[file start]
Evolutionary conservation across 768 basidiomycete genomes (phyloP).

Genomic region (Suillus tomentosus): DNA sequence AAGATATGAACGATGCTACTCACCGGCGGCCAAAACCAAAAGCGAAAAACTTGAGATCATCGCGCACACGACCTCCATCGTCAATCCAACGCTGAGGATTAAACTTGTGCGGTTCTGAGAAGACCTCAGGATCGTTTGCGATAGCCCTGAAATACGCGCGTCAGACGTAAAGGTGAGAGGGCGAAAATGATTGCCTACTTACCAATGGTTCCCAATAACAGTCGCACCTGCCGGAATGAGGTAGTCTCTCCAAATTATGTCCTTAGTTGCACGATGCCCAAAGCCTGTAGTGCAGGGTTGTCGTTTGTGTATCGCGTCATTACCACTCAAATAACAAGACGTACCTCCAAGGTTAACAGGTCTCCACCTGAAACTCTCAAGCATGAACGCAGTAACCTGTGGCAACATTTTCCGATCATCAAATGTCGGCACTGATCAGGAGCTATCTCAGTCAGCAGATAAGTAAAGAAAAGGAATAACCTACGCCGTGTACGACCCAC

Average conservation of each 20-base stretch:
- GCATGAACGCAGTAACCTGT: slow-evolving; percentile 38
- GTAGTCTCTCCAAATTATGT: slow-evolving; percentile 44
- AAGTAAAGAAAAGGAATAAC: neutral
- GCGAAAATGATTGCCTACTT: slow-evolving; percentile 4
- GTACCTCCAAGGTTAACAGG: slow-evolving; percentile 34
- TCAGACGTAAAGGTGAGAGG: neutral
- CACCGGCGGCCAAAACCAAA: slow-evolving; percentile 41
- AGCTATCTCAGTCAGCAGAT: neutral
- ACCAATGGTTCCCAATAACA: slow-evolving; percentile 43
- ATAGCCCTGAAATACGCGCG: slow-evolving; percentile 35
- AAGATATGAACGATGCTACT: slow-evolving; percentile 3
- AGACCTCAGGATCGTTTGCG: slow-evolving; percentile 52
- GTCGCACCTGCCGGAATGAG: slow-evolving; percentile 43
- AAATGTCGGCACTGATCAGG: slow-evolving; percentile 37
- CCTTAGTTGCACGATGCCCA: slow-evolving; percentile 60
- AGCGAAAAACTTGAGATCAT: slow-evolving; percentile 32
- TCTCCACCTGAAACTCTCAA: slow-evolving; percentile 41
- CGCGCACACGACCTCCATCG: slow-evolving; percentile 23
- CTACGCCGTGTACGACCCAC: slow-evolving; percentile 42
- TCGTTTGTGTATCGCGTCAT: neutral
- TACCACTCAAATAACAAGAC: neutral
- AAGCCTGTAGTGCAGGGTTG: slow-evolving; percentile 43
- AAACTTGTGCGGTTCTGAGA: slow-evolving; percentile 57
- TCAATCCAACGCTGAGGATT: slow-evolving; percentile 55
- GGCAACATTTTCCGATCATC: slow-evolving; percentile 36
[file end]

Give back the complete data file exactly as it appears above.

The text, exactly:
Evolutionary conservation across 768 basidiomycete genomes (phyloP).

Genomic region (Suillus tomentosus): DNA sequence AAGATATGAACGATGCTACTCACCGGCGGCCAAAACCAAAAGCGAAAAACTTGAGATCATCGCGCACACGACCTCCATCGTCAATCCAACGCTGAGGATTAAACTTGTGCGGTTCTGAGAAGACCTCAGGATCGTTTGCGATAGCCCTGAAATACGCGCGTCAGACGTAAAGGTGAGAGGGCGAAAATGATTGCCTACTTACCAATGGTTCCCAATAACAGTCGCACCTGCCGGAATGAGGTAGTCTCTCCAAATTATGTCCTTAGTTGCACGATGCCCAAAGCCTGTAGTGCAGGGTTGTCGTTTGTGTATCGCGTCATTACCACTCAAATAACAAGACGTACCTCCAAGGTTAACAGGTCTCCACCTGAAACTCTCAAGCATGAACGCAGTAACCTGTGGCAACATTTTCCGATCATCAAATGTCGGCACTGATCAGGAGCTATCTCAGTCAGCAGATAAGTAAAGAAAAGGAATAACCTACGCCGTGTACGACCCAC

Average conservation of each 20-base stretch:
- GCATGAACGCAGTAACCTGT: slow-evolving; percentile 38
- GTAGTCTCTCCAAATTATGT: slow-evolving; percentile 44
- AAGTAAAGAAAAGGAATAAC: neutral
- GCGAAAATGATTGCCTACTT: slow-evolving; percentile 4
- GTACCTCCAAGGTTAACAGG: slow-evolving; percentile 34
- TCAGACGTAAAGGTGAGAGG: neutral
- CACCGGCGGCCAAAACCAAA: slow-evolving; percentile 41
- AGCTATCTCAGTCAGCAGAT: neutral
- ACCAATGGTTCCCAATAACA: slow-evolving; percentile 43
- ATAGCCCTGAAATACGCGCG: slow-evolving; percentile 35
- AAGATATGAACGATGCTACT: slow-evolving; percentile 3
- AGACCTCAGGATCGTTTGCG: slow-evolving; percentile 52
- GTCGCACCTGCCGGAATGAG: slow-evolving; percentile 43
- AAATGTCGGCACTGATCAGG: slow-evolving; percentile 37
- CCTTAGTTGCACGATGCCCA: slow-evolving; percentile 60
- AGCGAAAAACTTGAGATCAT: slow-evolving; percentile 32
- TCTCCACCTGAAACTCTCAA: slow-evolving; percentile 41
- CGCGCACACGACCTCCATCG: slow-evolving; percentile 23
- CTACGCCGTGTACGACCCAC: slow-evolving; percentile 42
- TCGTTTGTGTATCGCGTCAT: neutral
- TACCACTCAAATAACAAGAC: neutral
- AAGCCTGTAGTGCAGGGTTG: slow-evolving; percentile 43
- AAACTTGTGCGGTTCTGAGA: slow-evolving; percentile 57
- TCAATCCAACGCTGAGGATT: slow-evolving; percentile 55
- GGCAACATTTTCCGATCATC: slow-evolving; percentile 36